Before continuing it is time to create a couple of level 1 backups:

SQL> create user dilbert identified by phb;

User created.

SQL> alter user dilbert quota 10m on users;

User altered.

SQL> create table dilbert.t1 as select systimestamp t1 from dual;

Table created.

rman target / catalog rman12c/xxx@oravm <<-EOF
run {
allocate channel ch1 device type disk format '/mnt/oracle-backups/ora12c/lvl1-01/%U';
backup incremental level 1 database tag 'lvl1-01' plus archivelog tag 'lvl1-01';

Create another table in dilbert schema

SQL> create table dilbert.t2 as select * from dba_users;

Table created.

rman target / catalog rman12c/xxx@oravm <<-EOF
run {
allocate channel ch1 device type disk format '/mnt/oracle-backups/ora12c/lvl1-03/%U';
backup incremental level 1 database tag 'lvl1-03' plus archivelog tag 'lvl1-03';

Note:  lvl1-02 backup was discarded as I forgot to make db changes before making it.

If we were to go on and compare all of the backup files that contain datafile 1:

[root@lestrade hexdump]# grep ^00002090 *.txt
full-01_0uqkp2eq_1_1.txt:00002090  00 00 00 00 04 04 00 00  5a 08 00 00 c3 2c 04 00  |........Z....,..|
full-02_14qkp2ir_1_1.txt:00002090  00 00 00 00 04 04 00 00  5a 08 00 00 c3 2c 04 00  |........Z....,..|
lvl0-01_1aqkp2mr_1_1.txt:00002090  00 00 00 00 05 04 00 00  5a 08 00 00 c3 2c 04 00  |........Z....,..|
lvl0-02_1gqkp2r9_1_1.txt:00002090  00 00 00 00 05 04 00 00  5a 08 00 00 c3 2c 04 00  |........Z....,..|
lvl1-01_1mqkp7jk_1_1.txt:00002090  00 00 00 00 05 00 00 00  5a 08 00 00 c3 2c 04 00  |........Z....,..|
lvl1-03_22qks49l_1_1.txt:00002090  00 00 00 00 05 00 00 00  5a 08 00 00 c3 2c 04 00  |........Z....,..|

A bitmask emerges that is peculiar to each backup type:

Starting at offset 0x2090
     00 01 02 03 04 05 06 07
Full 00 00 00 00 04 04 00 00  
LVL0 00 00 00 00 05 04 00 00
LVL1 00 00 00 00 05 00 00 00

What might these mean?
Here’s a possible explanation:

0x2094 = 0x04 = FULL
0x2094 = 0x05 = Incremental

0x2095 = 0x04 = level 0 if the previous byte is 0x05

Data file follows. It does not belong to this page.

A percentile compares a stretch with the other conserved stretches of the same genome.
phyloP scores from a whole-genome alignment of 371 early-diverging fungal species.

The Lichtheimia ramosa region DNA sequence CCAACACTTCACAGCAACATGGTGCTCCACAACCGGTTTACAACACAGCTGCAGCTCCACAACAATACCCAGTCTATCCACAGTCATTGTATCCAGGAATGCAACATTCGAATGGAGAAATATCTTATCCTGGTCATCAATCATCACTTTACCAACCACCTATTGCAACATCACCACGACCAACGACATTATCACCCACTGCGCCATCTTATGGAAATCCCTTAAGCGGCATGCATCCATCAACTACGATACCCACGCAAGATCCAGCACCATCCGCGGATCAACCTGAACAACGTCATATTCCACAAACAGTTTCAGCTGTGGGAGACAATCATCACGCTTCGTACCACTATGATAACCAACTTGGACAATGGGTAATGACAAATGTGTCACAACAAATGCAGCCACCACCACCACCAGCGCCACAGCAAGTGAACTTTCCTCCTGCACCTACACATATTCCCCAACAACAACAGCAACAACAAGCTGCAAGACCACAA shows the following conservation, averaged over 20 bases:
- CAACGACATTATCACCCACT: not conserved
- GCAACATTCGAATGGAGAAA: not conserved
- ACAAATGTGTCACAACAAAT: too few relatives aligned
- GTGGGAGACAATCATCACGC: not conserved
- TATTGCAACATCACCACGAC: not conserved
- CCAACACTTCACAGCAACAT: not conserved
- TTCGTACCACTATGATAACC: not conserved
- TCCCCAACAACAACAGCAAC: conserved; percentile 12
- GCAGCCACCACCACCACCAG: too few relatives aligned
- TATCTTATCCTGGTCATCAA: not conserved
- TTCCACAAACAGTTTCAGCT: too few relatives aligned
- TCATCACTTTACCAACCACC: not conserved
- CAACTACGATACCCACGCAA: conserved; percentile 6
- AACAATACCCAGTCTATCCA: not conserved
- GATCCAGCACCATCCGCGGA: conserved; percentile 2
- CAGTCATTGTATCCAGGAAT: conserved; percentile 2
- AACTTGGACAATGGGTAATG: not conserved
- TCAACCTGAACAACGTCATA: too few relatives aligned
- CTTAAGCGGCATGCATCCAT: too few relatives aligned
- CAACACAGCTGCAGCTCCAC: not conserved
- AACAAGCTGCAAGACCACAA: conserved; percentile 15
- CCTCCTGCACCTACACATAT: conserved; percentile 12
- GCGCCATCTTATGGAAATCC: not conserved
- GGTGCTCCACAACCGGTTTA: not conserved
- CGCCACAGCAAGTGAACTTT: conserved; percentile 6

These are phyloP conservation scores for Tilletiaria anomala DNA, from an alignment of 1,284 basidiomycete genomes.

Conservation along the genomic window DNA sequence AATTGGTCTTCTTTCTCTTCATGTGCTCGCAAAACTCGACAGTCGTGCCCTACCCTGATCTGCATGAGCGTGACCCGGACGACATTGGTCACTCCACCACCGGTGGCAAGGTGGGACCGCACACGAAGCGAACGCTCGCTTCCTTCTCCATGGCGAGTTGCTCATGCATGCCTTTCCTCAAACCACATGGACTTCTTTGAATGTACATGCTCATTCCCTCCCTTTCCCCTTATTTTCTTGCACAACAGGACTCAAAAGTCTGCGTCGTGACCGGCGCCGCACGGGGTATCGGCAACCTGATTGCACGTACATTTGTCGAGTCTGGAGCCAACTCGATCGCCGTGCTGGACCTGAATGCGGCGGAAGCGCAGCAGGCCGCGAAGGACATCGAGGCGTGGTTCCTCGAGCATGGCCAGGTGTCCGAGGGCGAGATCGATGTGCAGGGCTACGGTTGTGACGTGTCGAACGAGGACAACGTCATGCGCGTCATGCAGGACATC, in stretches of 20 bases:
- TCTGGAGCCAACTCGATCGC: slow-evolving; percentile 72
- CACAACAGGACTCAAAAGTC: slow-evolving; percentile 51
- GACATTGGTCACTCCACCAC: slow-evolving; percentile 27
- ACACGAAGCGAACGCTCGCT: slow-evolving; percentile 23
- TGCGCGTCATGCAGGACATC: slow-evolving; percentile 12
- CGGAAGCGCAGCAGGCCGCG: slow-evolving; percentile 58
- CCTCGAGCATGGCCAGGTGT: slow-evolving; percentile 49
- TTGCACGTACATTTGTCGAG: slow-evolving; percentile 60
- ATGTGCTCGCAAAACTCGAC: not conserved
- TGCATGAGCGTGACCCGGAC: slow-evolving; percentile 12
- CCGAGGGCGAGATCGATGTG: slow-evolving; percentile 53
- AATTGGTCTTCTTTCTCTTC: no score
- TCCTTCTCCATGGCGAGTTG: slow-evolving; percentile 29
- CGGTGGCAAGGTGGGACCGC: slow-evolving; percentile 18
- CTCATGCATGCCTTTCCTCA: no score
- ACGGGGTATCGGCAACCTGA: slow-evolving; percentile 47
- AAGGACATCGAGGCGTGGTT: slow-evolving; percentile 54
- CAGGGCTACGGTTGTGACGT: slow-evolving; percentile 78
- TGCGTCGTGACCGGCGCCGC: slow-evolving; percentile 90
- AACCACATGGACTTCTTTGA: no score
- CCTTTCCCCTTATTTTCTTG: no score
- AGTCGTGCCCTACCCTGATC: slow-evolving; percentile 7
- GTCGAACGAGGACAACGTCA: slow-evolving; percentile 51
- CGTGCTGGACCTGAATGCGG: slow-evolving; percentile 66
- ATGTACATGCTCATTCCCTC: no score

0x2095 = 0x00 = level 1 if the previous byte is 0x05

Of course this doesn’t explain the purpose of 0x04 at 0x205 if the backup is ‘FULL’.

To fully understand these flags would require dumping and examining many more backup files, not just of datafiles but of archive logs, controlfiles, etc.

One thing is clear from this experiment; there are differences in the metadata contained in the file headers when comparing a full backup to a level 0 incremental backup. It is not simply a matter of the one backup being cataloged differently by RMAN; the backup pieces can be identified as either full or incremental level backups based on the metadata in the file header.

So what good is all this effort for a little bit of knowledge?

How about the next time you are asked about the difference between a level 0 and full backup? Now you can say something other that quoting the documentation or some article on the internet (one that is lacking anything to backup the assertions made).

If the question is posed to you during an interview, this information becomes even more valuable.

Now another question comes to mind: Can backup files made with a full backup be modified to work as incremental level 0 backups?

That would be an interesting experiment. This is not something one would normally do, but it is not too hard to imagine a scenario where only a full backup, an incremental level 1 backup and the following archive logs were available to recover a database. This would be a desperate measure and a last resort, but sometimes last resorts are necessary.

Do you think this can be done? If so please give it a try, but only test it on an expendable test system please.

Please be sure to leave a comment if you try this experiment, it would be quite interesting to discuss.